I’m sure you’re all familiar with the following movie scene: a man offers a ring to his fiancée-to-be, one that comes with a gigantic diamond that looks like the real deal but which is in fact a synthetic gem. It looks real at first glance but not so much upon closer inspection. Then, probably, the future mother-in-law gets upset with her daughter and the wedding is called off. In a way, I’ve felt this way with certain watches I received in the past. They looked amazing in photos and promised horological haven on earth but were anything but spectacular in the metal. Well, the complete opposite is true when it comes to the Retter Mistral: I was very much intrigued by the photos and my mind got blown away the second I opened the box. Reality is much better than fiction, so to speak.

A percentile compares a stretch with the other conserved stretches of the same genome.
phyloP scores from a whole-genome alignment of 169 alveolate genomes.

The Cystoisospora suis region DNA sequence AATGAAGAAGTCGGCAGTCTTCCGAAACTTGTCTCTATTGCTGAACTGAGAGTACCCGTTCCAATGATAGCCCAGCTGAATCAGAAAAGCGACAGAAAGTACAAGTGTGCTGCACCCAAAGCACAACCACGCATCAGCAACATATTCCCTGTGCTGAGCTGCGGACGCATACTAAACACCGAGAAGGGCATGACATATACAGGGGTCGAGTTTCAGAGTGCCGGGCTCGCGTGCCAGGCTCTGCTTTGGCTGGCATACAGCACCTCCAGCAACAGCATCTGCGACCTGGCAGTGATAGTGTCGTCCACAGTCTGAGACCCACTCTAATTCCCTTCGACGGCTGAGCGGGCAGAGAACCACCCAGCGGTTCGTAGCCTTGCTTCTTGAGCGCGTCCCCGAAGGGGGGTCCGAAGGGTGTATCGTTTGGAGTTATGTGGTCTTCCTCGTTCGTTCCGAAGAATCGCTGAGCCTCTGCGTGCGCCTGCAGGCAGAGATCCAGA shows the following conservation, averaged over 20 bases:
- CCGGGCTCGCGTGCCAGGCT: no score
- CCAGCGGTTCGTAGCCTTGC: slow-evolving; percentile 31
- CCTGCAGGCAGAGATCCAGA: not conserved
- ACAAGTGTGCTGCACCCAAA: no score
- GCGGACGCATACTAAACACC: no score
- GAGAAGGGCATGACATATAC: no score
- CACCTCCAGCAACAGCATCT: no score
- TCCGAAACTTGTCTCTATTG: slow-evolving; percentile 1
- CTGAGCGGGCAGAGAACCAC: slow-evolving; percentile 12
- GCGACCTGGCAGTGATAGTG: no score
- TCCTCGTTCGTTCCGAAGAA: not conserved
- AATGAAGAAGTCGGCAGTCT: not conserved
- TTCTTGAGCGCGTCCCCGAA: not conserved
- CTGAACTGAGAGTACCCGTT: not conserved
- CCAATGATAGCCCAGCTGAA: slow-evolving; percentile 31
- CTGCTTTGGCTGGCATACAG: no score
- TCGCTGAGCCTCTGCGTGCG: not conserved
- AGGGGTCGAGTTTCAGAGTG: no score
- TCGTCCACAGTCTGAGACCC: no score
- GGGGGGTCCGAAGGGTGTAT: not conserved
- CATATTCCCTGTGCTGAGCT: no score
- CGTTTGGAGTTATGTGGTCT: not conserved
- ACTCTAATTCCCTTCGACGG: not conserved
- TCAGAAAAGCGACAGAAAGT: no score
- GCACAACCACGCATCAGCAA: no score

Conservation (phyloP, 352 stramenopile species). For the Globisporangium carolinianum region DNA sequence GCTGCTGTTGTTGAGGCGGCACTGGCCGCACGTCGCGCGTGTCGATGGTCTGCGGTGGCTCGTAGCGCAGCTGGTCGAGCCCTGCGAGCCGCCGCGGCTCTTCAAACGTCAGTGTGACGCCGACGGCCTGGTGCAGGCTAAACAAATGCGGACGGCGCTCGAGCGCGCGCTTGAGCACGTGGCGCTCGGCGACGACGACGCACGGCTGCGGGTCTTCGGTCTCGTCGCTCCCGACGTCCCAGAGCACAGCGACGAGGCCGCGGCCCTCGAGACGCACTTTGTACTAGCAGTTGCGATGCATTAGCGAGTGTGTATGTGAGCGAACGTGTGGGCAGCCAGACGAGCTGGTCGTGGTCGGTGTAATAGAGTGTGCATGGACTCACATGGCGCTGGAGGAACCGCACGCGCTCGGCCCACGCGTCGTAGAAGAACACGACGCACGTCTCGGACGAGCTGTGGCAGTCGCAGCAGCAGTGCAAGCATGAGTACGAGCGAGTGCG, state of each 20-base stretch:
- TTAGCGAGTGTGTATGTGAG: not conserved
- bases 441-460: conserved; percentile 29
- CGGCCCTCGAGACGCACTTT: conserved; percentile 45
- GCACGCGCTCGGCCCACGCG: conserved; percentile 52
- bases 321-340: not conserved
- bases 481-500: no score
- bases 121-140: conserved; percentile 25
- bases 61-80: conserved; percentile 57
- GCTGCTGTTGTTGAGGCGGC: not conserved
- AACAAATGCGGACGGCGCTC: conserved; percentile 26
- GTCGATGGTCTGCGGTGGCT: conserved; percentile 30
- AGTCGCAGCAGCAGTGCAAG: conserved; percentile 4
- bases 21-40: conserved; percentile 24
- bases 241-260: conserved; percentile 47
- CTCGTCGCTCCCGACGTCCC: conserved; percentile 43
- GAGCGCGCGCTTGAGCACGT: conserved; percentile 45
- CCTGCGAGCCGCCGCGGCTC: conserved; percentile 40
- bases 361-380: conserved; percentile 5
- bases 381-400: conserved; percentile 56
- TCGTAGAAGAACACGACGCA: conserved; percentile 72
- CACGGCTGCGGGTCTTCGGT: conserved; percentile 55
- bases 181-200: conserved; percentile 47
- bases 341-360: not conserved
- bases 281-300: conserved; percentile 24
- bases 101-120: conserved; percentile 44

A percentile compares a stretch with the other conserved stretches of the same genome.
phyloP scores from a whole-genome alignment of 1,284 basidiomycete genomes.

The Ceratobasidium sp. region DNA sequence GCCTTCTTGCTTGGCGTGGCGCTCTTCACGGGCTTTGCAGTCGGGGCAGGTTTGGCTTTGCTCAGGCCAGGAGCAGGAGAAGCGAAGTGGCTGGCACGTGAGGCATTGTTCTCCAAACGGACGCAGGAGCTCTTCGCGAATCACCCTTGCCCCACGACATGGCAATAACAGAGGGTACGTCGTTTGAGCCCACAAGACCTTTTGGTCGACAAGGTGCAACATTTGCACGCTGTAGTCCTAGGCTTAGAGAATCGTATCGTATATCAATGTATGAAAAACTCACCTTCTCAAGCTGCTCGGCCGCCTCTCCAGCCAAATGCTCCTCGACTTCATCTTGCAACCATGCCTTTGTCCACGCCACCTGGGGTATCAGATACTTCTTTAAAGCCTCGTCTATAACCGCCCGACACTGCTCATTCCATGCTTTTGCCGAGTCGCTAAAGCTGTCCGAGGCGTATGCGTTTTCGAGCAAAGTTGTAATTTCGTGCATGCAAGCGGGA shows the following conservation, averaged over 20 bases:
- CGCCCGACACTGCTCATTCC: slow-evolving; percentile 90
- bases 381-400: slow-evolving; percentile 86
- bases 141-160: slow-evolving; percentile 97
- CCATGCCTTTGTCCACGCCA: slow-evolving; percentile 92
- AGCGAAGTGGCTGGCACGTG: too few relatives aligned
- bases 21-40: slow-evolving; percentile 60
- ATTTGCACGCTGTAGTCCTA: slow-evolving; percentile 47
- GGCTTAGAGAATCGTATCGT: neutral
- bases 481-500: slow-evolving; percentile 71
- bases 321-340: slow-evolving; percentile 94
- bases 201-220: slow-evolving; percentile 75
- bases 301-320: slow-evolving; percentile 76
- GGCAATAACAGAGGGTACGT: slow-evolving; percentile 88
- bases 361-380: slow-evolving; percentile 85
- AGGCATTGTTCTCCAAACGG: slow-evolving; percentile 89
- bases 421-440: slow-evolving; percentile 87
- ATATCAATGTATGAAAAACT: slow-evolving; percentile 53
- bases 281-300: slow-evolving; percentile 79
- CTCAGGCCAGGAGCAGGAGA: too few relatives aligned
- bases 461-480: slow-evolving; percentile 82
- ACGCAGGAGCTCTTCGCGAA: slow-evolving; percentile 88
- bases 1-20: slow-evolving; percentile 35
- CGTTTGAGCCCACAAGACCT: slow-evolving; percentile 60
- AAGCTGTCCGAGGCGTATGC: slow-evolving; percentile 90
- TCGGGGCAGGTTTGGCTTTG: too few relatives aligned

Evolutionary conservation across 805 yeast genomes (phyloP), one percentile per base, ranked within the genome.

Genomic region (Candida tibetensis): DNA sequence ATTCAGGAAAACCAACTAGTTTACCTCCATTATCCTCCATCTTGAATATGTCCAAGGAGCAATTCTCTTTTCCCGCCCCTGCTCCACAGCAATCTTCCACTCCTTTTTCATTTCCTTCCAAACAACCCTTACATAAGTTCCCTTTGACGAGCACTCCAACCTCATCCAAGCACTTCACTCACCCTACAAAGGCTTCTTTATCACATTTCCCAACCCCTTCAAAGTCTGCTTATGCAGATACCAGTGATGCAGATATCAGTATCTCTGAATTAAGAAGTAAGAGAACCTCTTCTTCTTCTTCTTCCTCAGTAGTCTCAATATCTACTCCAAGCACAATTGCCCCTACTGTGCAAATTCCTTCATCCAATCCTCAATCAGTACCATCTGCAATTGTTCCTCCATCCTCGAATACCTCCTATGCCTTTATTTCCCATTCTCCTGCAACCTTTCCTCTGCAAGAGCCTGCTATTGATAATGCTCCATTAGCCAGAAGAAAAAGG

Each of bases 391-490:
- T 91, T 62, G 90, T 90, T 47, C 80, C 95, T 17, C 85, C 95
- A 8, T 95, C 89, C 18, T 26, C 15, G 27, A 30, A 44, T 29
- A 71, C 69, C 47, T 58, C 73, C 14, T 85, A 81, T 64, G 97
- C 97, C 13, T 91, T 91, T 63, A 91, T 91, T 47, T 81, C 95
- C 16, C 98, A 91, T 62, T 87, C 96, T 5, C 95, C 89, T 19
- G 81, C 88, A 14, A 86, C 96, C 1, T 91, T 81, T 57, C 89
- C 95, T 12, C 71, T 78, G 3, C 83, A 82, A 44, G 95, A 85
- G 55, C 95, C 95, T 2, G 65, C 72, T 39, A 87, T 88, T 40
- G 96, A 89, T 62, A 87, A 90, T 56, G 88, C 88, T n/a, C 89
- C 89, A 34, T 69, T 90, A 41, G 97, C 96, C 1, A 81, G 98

So I find everything about the Mistal to be exquisite. Starting from its dimensions of 38mm in diameter, 42.4mm lug-to-lug, 7.4mm thick (including the double-domed sapphire crystal,) and the 20mm lug width. Yes, the Mistral is ultra thin and you might already ponder what’s ticking inside. It’s what the brand calls the Retter Cal.2105 which is not an in-house movement but instead a heavily reworked and customized ETA 7001 caliber that beats at 21,600 BPH (3Hz) and comes with 42 hours of power reserve. I’m not a watchmaker so I will read the following from the spec sheet: bead blasted and reworked bridges, silver perlage finish on the baseplate, heated-blue screws, and a tuning of the caliber to run at +/- 10 seconds per day.